Under COVID 19, people tended to maintain existing relationships and expand their social circle via social networking sites. There was much research assessing the effect of networking sites use (SNS) on loneliness. However, the results remained inconclusive. The type of SNS use should be specified and the mechanism underlying the relationship between specific SNS use and loneliness should be investigated. To fill this gap, current research investigated the mediating effect of social support and the moderating effect of self-disclosure (i.e., depth or intimacy, accuracy, amount, valence, and intentionality) between active SNS use and loneliness. A sample of 110 undergraduate students (mean age=20.8 years, SD=1.53) who had at least one SNS profile in Hong Kong completed the online survey. PROCESS macro model 1 and 4 found out that : (a) active SNS use was negatively associated with loneliness; (b) social support was a significant mediator between active SNS use and loneliness; (c) Only depth and accuracy of self-disclosure significantly moderated the relationship between active SNS use and loneliness. When the degree of active SNS use increased, higher levels of the depth and accuracy of self-disclosure predicted lower levels of loneliness. These findings aided our knowledge of how social support explained the link between active SNS use and loneliness and which types of people might more benefit from active SNS use. All rights reserved.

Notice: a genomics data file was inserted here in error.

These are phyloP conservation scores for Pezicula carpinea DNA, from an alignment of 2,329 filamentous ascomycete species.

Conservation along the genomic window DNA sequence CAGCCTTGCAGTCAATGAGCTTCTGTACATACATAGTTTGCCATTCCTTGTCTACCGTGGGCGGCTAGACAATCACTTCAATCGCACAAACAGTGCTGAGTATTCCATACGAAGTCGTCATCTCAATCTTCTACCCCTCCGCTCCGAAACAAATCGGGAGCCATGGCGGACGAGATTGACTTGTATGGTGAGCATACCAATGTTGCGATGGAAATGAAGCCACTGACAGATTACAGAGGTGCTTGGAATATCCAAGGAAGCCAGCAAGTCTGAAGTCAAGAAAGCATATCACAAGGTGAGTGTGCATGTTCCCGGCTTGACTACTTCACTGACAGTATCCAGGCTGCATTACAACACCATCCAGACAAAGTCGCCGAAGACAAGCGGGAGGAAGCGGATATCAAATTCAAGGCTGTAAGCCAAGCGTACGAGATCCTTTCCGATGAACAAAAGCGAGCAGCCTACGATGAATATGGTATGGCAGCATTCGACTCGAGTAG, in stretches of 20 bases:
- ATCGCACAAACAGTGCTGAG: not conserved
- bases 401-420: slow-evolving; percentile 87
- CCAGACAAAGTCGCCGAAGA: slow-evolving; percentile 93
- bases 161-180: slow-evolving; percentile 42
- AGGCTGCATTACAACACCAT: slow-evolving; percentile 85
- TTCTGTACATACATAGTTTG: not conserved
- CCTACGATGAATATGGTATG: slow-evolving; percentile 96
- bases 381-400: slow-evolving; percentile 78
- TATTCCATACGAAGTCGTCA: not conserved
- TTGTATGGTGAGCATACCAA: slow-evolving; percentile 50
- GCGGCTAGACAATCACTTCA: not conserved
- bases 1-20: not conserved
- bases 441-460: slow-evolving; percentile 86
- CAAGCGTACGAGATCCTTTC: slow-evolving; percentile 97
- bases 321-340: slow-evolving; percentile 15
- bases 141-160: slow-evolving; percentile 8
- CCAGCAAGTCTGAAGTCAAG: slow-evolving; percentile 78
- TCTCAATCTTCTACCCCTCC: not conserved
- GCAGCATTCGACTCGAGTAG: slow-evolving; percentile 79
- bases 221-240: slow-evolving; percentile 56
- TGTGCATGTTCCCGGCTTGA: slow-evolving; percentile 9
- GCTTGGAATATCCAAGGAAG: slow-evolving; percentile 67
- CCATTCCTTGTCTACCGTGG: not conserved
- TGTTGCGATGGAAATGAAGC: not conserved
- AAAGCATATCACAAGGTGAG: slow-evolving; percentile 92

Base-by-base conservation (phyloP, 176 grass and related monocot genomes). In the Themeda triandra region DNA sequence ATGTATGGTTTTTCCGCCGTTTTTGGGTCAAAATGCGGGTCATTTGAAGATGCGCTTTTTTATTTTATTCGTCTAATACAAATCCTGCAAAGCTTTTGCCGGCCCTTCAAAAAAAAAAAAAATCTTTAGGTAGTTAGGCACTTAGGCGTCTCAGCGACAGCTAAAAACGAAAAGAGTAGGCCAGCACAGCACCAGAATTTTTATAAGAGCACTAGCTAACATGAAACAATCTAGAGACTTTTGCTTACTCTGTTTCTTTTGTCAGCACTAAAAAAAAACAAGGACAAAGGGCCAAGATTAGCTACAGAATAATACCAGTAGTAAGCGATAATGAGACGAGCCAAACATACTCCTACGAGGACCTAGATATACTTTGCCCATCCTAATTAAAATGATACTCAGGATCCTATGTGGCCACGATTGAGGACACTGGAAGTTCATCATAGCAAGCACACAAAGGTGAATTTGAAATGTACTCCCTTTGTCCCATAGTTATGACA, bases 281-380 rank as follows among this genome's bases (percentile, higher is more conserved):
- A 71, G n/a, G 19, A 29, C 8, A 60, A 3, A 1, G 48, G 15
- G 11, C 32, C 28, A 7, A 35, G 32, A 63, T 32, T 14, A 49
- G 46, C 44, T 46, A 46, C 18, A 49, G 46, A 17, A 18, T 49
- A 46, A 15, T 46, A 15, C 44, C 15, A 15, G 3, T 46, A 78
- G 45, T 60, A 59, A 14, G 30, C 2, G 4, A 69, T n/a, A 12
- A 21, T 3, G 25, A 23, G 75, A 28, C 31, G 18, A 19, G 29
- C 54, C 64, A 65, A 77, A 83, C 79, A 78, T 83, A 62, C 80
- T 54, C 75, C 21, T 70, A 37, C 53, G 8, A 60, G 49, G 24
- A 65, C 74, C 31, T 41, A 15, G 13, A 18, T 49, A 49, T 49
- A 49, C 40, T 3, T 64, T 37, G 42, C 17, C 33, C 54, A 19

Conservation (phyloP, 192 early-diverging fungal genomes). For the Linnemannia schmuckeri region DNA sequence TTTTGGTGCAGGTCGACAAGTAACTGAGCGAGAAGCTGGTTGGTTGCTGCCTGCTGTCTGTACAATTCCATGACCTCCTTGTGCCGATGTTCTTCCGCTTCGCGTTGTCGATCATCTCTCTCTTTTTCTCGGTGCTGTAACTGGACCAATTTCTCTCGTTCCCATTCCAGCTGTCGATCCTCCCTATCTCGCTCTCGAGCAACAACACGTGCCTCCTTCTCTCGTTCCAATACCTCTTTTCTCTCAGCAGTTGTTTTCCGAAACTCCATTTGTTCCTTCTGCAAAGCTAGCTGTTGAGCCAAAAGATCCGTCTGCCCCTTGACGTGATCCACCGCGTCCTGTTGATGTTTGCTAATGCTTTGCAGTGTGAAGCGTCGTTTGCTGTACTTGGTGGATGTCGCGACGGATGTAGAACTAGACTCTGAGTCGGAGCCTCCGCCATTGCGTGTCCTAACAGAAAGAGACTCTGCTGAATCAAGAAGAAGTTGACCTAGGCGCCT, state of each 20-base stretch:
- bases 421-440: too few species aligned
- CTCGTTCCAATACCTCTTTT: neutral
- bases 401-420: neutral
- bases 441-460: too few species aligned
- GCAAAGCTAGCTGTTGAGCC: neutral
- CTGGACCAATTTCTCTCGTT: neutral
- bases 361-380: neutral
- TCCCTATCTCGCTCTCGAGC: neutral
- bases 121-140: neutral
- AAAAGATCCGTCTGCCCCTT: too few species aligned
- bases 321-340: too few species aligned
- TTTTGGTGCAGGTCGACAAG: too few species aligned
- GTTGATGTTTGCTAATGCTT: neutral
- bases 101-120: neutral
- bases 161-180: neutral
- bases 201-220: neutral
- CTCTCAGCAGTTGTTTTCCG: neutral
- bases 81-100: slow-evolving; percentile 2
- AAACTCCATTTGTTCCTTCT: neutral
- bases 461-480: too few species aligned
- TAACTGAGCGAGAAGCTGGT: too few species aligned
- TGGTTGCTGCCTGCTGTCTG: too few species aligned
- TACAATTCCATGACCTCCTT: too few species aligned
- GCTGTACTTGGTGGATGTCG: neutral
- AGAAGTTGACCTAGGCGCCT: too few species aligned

|Qualification||Bachelor of Social Sciences (Honours)|
|Publication status||Published - 2022|
- Theses and Dissertations
- Thesis (BSocSc(Psy))--The Education University of Hong Kong, 2022.